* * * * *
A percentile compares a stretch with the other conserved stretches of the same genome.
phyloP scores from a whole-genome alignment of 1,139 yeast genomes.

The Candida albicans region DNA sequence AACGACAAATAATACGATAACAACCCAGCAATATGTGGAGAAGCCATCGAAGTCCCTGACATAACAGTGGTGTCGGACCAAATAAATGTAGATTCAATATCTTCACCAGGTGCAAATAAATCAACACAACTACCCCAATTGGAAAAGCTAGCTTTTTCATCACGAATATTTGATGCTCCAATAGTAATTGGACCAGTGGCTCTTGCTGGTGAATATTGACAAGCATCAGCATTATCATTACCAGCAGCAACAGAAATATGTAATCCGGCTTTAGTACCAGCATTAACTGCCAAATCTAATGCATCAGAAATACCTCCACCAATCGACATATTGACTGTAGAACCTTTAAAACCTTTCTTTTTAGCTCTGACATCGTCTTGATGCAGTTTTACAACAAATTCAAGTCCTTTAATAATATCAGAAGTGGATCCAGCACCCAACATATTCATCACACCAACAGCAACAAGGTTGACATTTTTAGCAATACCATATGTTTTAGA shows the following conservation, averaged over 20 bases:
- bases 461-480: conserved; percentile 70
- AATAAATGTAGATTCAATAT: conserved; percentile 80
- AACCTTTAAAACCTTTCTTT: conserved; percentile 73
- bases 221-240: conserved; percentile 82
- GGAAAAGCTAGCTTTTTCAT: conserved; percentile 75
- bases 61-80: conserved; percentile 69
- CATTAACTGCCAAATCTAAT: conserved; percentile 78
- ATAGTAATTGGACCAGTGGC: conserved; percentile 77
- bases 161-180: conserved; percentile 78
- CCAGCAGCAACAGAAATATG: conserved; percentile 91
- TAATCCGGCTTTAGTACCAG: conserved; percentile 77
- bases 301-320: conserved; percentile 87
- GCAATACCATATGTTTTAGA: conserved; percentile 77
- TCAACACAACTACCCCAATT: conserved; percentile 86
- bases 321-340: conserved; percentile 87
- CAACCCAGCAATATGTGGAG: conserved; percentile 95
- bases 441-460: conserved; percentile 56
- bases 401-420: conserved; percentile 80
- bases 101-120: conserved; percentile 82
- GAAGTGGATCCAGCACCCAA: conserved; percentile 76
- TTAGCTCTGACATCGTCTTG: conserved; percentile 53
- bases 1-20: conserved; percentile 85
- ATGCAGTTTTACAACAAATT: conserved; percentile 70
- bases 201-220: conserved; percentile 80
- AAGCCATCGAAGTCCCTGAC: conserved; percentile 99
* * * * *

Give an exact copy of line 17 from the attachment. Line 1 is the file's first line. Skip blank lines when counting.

- TCAACACAACTACCCCAATT: conserved; percentile 86